The case of a father who refused to pay a £120 fine for taking his daughter on an unauthorised term-time holiday is due to be heard by the High Court.
Magistrates had ruled that Jon Platt had no case to answer as, overall, his daughter had attended school regularly.
But Isle of Wight Council has asked the High Court to clarify whether a seven-day absence amounts to a child failing to attend regularly.
Campaigners say the case could redefine the way the law is applied in England.
Since 2013, tougher government regulations have meant head teachers can only grant leave of absence to pupils during term-time in “exceptional circumstances”.
Term-time holiday: What are the rules?
According to local authority data, almost 64,000 fines were issued for unauthorised absences between September 2013 and August 2014.
Many parents complain that the cost of going away in the school holidays can be four times as much as during term-time – but the government says the rules are needed because missing lessons can harm pupils’ chances of getting good qualifications.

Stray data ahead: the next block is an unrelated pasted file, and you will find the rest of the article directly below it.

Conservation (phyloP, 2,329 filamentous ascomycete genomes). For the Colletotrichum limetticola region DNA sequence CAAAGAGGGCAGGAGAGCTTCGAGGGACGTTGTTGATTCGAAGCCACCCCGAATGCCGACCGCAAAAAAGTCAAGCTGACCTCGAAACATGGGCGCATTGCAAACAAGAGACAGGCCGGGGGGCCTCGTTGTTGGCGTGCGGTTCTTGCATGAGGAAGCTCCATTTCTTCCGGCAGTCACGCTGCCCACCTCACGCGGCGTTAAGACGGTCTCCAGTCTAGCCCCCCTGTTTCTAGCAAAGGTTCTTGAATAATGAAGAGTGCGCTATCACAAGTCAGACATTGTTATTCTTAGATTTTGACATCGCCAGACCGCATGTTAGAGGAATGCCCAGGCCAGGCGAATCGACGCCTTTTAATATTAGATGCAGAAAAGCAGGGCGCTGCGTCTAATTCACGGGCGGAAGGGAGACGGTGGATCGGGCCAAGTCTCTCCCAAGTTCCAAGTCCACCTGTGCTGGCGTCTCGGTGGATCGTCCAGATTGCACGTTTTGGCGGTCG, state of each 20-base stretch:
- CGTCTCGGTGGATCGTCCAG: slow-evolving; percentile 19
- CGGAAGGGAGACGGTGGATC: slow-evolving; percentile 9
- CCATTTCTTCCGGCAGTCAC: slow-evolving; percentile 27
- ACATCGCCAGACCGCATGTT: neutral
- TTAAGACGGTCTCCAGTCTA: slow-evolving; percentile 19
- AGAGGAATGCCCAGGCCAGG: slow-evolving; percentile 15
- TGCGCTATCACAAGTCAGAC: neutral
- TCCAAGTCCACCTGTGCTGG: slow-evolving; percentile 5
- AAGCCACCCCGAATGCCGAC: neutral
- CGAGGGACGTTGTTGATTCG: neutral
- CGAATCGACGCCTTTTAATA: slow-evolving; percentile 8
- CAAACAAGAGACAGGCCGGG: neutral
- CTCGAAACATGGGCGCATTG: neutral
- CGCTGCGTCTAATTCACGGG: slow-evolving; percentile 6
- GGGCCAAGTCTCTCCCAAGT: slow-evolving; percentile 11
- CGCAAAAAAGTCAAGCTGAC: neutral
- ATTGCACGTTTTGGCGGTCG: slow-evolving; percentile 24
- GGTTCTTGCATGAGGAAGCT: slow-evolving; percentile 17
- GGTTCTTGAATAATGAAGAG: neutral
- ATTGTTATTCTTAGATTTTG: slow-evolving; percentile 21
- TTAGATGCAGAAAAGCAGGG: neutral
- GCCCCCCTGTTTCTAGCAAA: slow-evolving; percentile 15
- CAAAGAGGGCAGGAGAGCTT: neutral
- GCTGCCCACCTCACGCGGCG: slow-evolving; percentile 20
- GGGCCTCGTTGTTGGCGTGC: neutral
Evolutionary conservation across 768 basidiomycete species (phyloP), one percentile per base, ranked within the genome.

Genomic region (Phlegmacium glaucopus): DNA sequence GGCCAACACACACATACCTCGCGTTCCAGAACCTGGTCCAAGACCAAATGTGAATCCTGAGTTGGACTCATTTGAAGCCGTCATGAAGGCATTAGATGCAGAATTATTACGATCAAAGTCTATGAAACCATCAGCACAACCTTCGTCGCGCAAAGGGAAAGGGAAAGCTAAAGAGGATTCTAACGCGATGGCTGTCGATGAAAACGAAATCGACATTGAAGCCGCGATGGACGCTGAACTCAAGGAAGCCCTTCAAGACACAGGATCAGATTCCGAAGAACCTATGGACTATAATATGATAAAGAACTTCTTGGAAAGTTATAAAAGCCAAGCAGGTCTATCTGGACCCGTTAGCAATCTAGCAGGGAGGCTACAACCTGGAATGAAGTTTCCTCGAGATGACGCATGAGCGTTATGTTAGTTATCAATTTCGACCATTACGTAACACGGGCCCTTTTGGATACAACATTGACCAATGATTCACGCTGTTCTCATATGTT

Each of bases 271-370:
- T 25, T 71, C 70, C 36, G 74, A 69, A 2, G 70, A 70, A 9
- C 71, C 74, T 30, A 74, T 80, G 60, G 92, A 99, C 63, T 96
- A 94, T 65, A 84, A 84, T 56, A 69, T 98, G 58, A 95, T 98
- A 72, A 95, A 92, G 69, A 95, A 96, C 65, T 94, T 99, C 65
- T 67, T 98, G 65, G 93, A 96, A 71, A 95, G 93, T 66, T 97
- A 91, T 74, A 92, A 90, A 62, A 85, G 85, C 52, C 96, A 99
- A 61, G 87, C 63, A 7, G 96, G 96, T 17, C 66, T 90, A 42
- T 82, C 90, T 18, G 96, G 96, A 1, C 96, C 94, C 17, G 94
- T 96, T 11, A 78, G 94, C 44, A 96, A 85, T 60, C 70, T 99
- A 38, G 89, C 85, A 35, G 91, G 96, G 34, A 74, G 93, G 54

Mr Platt, 44, took his daughter to Disney World in Florida in April 2015
Her school, on the Isle of Wight, had refused permission for the trip but he took her anyway and she missed seven days of lessons.
Mr Platt was issued with a £60 fixed penalty fine.
After he missed the payment deadline, the council doubled the fine to £120 which he also refused to pay.
Isle of Wight Council then prosecuted him for failing to ensure that his daughter attended school regularly, contrary to section 444(1) of the Education Act 1996.
Mr Platt successfully argued there was no case to answer as the prosecution had failed to show that the child did not attend regularly.
Even with this and other absences, Mr …read more
Source:: BBC UK